Web App Development

Time-travel debugging Node programs with Visual Studio Code

Microsoft are working on a time-travel debugger for JavaScript that allows you to step backward as well as forward. It’s currently in preview and won’t always work, but it’s really cool to play around with.

Downloading VS Code Insider build and Node-ChakraCore

To try it out you first need to install the Visual Studio Code Insider build.

Rather than using the normal V8 based version of Node you need to use Node-ChakraCore, which uses Microsoft’s JavaScript engine.

The readme suggests using Node Version Switcher to install Node-ChakraCore. But, if you would rather not risk having yet another Node version manager mess up your system, I would recommend directly downloading the prebuilt binaries.

I had some issues with the latest release, but those are fixed in the nightly build. Just select the most recent build based on the date.

Once there’s a newer version than 7.0.0-pre10 on the releases page you can also download it there.

After downloading Node-ChakraCore, unzip the file, find the node executable in the bin folder, and copy the path to it.

Code Setup

In VS Code, open the folder containing your JavaScript code.

Create a test.js file with the following content:

    var a = 5;
    a += 6;
}, 200)

Record replay data

Then, in the terminal, run test.js with the downloaded Node-ChakraCore build. To be able to time travel later you need to install recording using the -TTRecord flag.

Run this in the directory that contains test.js:

/Users/mattDownloads/node-v7.0.0-nightly2016...-darwin-x64/bin/node -TTRecord:log test.js 

(The exact path will depend on where you downloaded the node executable to.)

This will create a log directory containing the time travel data recorded by Node-ChakraCore.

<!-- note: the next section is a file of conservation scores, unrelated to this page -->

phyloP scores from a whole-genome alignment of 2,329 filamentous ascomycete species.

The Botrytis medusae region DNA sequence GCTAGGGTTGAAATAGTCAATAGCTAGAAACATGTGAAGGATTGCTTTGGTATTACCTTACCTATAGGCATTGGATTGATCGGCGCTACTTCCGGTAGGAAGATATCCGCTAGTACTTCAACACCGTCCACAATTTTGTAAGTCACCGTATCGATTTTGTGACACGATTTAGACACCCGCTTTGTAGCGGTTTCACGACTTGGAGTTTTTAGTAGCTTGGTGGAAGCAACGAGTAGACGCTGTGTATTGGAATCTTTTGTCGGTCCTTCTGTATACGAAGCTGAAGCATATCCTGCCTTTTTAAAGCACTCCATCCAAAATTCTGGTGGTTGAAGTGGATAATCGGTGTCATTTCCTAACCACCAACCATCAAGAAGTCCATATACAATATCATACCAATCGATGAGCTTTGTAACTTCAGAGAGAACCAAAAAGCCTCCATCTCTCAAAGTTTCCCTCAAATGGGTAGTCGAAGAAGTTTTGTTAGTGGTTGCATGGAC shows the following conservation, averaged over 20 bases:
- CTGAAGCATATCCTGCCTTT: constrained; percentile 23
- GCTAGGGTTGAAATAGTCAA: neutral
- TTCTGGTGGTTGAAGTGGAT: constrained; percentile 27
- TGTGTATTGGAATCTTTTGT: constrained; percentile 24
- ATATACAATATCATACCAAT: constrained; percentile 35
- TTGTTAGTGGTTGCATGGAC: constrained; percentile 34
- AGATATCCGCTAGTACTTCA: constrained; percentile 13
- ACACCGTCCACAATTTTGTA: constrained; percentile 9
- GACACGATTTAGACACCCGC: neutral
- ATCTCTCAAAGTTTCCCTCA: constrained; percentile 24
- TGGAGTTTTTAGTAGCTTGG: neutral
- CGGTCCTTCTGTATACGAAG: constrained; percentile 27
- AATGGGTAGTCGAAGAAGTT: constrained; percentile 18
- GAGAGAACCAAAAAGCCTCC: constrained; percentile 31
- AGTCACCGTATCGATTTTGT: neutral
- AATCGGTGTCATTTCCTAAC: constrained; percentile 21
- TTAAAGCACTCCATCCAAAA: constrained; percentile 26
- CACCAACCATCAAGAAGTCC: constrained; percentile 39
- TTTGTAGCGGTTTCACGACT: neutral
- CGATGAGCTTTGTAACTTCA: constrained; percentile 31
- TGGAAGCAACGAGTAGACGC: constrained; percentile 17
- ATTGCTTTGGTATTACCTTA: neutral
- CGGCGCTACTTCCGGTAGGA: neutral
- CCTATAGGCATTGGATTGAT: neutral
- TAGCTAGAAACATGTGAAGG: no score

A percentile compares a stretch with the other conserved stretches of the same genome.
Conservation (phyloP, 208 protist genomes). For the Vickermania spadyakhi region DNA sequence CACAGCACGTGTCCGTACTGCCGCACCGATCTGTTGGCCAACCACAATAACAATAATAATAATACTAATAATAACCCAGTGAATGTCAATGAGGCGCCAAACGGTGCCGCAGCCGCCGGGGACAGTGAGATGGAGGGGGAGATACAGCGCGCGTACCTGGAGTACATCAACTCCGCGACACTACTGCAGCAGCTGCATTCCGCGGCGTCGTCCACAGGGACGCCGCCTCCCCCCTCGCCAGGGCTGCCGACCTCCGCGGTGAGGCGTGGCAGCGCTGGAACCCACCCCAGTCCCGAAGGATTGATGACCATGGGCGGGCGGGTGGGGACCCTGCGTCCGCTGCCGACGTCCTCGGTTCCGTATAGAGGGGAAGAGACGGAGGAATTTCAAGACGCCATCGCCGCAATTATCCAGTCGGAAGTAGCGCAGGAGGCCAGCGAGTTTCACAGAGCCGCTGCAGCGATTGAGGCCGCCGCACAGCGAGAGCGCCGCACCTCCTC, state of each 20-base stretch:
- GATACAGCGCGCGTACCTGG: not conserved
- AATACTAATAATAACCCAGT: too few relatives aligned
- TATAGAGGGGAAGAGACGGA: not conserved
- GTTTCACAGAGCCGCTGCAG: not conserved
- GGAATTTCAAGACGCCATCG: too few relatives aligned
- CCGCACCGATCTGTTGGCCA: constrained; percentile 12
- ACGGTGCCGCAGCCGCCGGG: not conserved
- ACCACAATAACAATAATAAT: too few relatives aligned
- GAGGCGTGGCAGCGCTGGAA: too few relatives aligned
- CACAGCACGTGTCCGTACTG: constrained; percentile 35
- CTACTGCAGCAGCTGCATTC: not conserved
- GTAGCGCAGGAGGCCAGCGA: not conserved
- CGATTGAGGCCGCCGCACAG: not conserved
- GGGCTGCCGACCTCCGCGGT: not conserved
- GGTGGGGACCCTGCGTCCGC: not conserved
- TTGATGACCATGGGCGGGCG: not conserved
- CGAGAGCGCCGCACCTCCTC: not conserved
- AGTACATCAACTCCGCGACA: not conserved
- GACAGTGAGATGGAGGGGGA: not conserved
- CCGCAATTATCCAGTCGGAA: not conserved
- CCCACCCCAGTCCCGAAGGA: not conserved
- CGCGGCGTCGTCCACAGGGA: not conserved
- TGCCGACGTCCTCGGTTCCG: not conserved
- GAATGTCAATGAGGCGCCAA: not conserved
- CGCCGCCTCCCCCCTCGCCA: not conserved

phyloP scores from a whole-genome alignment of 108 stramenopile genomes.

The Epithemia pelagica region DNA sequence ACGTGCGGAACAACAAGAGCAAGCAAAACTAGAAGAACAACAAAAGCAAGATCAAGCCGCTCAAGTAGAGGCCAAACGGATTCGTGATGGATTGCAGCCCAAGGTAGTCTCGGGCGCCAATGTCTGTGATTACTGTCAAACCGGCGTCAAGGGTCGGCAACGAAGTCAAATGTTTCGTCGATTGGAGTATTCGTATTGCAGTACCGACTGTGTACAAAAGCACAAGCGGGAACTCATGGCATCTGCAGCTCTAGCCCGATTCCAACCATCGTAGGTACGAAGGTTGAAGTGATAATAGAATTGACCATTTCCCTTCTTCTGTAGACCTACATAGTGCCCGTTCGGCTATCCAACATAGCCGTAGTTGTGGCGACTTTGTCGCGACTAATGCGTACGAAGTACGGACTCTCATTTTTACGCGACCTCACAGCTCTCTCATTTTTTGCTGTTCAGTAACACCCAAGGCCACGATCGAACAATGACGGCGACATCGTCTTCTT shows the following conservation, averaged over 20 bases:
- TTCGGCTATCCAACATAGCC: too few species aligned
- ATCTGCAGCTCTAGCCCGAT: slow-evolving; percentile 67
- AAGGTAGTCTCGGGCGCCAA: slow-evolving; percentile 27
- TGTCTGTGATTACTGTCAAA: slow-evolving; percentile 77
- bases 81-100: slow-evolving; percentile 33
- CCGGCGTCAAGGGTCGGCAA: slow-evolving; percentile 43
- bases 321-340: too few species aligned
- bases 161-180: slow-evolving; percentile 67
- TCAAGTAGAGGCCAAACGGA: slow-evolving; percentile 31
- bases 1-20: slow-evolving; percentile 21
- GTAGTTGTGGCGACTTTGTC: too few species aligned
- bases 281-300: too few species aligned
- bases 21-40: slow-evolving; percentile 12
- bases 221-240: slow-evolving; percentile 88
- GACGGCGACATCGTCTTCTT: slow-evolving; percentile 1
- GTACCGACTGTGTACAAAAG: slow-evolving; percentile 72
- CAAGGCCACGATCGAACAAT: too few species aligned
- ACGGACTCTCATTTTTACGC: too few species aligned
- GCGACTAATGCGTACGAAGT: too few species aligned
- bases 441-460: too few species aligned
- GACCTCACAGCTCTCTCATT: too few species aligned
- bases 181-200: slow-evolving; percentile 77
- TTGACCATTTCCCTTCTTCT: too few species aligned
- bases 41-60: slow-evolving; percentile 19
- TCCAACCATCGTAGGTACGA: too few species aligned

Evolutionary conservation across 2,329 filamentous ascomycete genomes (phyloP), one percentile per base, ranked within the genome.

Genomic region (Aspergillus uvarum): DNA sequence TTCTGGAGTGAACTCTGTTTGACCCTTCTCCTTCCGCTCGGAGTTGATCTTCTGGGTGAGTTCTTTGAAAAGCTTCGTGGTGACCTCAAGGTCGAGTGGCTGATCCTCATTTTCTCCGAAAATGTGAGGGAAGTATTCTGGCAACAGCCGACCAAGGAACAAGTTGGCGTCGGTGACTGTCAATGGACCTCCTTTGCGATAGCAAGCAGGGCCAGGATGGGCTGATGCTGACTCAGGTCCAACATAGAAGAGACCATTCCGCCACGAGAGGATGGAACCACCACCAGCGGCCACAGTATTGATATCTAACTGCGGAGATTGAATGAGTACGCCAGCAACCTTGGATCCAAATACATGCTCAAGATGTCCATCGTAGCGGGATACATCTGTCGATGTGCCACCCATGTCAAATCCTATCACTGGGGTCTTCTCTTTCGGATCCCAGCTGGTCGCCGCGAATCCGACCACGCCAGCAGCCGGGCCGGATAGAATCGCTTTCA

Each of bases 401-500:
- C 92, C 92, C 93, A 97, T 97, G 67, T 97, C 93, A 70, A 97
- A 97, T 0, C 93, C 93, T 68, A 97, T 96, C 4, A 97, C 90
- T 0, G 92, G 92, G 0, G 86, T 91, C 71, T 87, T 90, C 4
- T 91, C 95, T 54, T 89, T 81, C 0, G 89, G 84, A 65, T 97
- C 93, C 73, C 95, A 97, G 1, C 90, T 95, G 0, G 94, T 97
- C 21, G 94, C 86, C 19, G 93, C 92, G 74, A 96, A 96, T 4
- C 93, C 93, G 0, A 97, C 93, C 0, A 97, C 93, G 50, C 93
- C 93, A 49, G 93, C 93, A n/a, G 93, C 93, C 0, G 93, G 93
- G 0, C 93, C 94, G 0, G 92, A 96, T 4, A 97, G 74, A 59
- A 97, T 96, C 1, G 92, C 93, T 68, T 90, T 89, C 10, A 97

Configure the VS Code project

In the VS Code sidebar select the debugger. Click the “Start Debugging” button to start configuring the project.

In the dropdown just select Node.js for now.

We need to make a few manual changes to the launch.json file that was just created.

First, change the program property to test.js.

Then add a runtimeExecutable property that contains the location of the downloaded Node-ChakraCore binary.

Finally, add a runtimeArgs property with the value ["-TTDebug:log", "-TTBreakFirst"].

        "runtimeExecutable": "/Users/.../node-nightly.../bin/node",
        "runtimeArgs": ["-TTDebug:log", "-TTBreakFirst"]

Your launch.json file will look something like this:

    "version": "0.2.0",
    "configurations": [
            "type": "node",
            "request": "launch",
            "name": "Launch Program",
            "program": "${workspaceRoot}/test.js",
            "cwd": "${workspaceRoot}",
            "runtimeExecutable": "/Users/.../node-nightly.../bin/node",
            "runtimeArgs": ["-TTDebug:log", "-TTBreakFirst"]
            "type": "node",
            "request": "attach",
            "name": "Attach to Process",
            "port": 5858

Time-travel debugging

Now click the “Start Debugging” button again and VS Code will pause at the debugger statement in test.js.

Right now the value of a is 11. Use the “Step Back” button in the stepping controls and see how the value in the Variables pane is updated to the previous value.

Trying your own code

You can change the content of test.js as you like, but you’ll have to update the recording in the terminal before debugging in VS Code.


When debugging in VS Code you won’t be able to see output generated by console.log calls.

However, you can instead use the telemetryLog function.

    var a = 5;
    a += 6;
    telemetryLog(a.toString(), true);
}, 200)

Note that unlike console.log, the first parameter to telemetryLog has to be a string. The second parameter (printFlag) indicates whether the log should appear in the console during the replay.

More info

For more info, take a look at the time-travel debugging readme in the Node-ChakraCore repo.

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